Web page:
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Archival Report from Catherine Bateson, Eccles Centre Postgraduate Fellowship recipient 2015


Archival Report from Catherine Bateson, Eccles Centre Postgraduate Fellowship recipient 2015

[vc_row margin_bottom=”15″][vc_column][dt_banner image_id=”13146″ bg_color=”rgba(0,0,0,0.17)” min_height=”270″][/dt_banner][/vc_column][/vc_row][vc_row][vc_column width=”1/2″][dt_quote]The British Library’s American Civil War archives provided me with excellent sources that support my doctoral research into the Irish experience of the conflict and sentiments expressed in accounts, letters and contemporary song lyrics, writes Catherine Bateson, Eccles Centre Postgraduate Fellow 2015. A scrapbook of over two hundred American Civil War song-sheets revealed a wealth of songs about Irish military service, home-front experiences and hopes for an independent Ireland.[/dt_quote][/vc_column][vc_column width=”1/2″][vc_column_text]In January 2016, I undertook a research trip to the British Library supported by postgraduate fellowship funding from the Eccles Centre. My visit focused on primary and rare secondary sources in the Library’s American Civil War archives. It helped my research into the Irish experience of the conflict and sentiments expressed in accounts, letters and contemporary song lyrics.

The main focus of my research was a collection of over two hundred ballads gathered in a scrapbook of American Civil War song-sheets. These individual songs were bound together, making the Library’s collection incredibly rare. They form the foundation of my doctoral project as some thirty songs relate to Irish soldiers who fought in the[/vc_column_text][/vc_column][/vc_row][vc_row][vc_column][vc_column_text]conflict. They complement other Civil War Irish American song-sheets and songsters I have researched in American, Irish, English and Scottish archives. They sing about Irish military service, views of the war, home-front experiences and hopes for an independent Ireland. The sources are also works of art; publishers decorated lyrics with intricate designs including drawings of soldiers, flags and African American minstrel caricatures. These were occasionally dyed in yellow, red and blue, and a few still retain vivid colouring. As song-sheets are ephemeral, their survival makes them special items in Civil War archives.

The Library also holds larger scrapbooks of Confederate musical song scores, including a collection entitled Celebrated Songs of the Confederate States of America. This contained a copy of the Confederate anthem The Bonnie Blue Flag, first written in 1861 by Ulster-Scotsman Harry Macarthy and set to a popular eighteenth century tune. Macarthy, the song and tune’s histories connect to my research into Irish music’s transmission across the Atlantic. This particular version of the song is unusual as it was part of a collection printed in London during the war and ‘Dedicated to the Confederate Exiles in Europe’. The collection also contained another song entitled Our Queen Varine, dedicated to Varina Davis, wife of Confederate president Jefferson Davis. While not relevant to my research specifically, it was an intriguing archive discovery. The songs hints at British and Confederate ties during the Civil War when the possibility of British recognition of Confederate sovereignty was a contemporary concern.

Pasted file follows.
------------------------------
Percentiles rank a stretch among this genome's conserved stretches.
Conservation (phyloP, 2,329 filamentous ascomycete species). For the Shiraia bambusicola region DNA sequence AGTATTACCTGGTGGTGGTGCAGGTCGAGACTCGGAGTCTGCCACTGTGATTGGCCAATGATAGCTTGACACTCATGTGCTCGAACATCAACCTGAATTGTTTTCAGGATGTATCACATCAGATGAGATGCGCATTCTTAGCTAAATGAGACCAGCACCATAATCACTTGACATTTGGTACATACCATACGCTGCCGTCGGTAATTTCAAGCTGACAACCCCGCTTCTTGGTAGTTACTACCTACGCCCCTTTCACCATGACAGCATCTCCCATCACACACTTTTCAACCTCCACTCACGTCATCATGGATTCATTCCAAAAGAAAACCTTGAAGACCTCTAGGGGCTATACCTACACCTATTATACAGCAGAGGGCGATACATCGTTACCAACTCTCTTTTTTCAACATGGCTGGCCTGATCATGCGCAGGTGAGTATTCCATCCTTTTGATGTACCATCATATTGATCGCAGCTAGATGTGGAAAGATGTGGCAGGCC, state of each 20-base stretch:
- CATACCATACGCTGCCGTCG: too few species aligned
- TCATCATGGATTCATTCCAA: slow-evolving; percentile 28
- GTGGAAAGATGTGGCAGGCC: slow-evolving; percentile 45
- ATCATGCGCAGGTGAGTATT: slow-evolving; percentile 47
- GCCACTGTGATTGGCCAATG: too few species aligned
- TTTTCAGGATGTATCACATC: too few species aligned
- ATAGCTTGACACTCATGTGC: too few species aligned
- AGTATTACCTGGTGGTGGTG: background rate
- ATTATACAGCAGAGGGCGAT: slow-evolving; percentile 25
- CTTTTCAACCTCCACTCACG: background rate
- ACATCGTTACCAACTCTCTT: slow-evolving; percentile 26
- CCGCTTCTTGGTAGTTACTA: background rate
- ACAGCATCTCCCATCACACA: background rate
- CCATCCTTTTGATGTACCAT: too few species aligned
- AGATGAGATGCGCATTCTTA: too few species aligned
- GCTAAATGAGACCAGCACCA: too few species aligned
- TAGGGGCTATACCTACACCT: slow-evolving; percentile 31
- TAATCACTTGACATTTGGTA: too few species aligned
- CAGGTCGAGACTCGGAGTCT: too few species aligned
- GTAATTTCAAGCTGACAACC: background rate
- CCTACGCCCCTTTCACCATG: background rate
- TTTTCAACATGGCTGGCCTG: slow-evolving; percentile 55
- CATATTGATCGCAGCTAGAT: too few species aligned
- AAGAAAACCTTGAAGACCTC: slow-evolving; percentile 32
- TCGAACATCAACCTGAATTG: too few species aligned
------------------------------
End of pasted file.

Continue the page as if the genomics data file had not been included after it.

Other research at the Library included finding more Macarthy productions, including a one-act minstrel play, Deeds of Darkness, written in 1876. A ‘moral and laughable Ethiopian Extravaganza’, the piece reveals the continuance of popular racist minstrel shows in post-bellum America and provides evidence of Macarthy’s post-war career. My research had only traced the Ulster-Scot migrant’s pre-war and wartime professions, and it was interesting to find evidence of his post-Civil War activities. I also researched the histories of other Irishmen important to the history of Irish American Civil War songs and music. This included analysing works by and about General Thomas Francis Meagher, commander of the Union Army’s Irish Brigade, who became the subject of several Irish wartime verses. Furthermore, I studied works by and about Charles G. Halpine. Originally from County Meath, Halpine served in the Union Army and wrote popular stories and songs from the perspective of fictional Irish solider Miles O’Reilly. His writings offer a particular satirical and lyrical commentary of the conflict.

A week of reading Irish American Civil War archives relevant to my research into Irish wartime experiences and sentiments expressed in song and music has provided me with excellent sources that support my doctoral project’s findings. It has also generated new avenues of enquiry for further research. Many thanks to the Eccles Centre for awarding the postgraduate fellowship and providing assistance in making my trip to the British Library’s American archives possible and successful.

Catherine Bateson is a second year History doctoral student at the University of Edinburgh, researching songs produced about the Irish during the American Civil War and the sentiments they expressed. She analyses the topics these songs sang about, how they maintained a transnational diasporic cultural heritage through the use of Irish tunes, and what these sources suggest about 1860s Irish American identity formation. [/vc_column_text][/vc_column][/vc_row]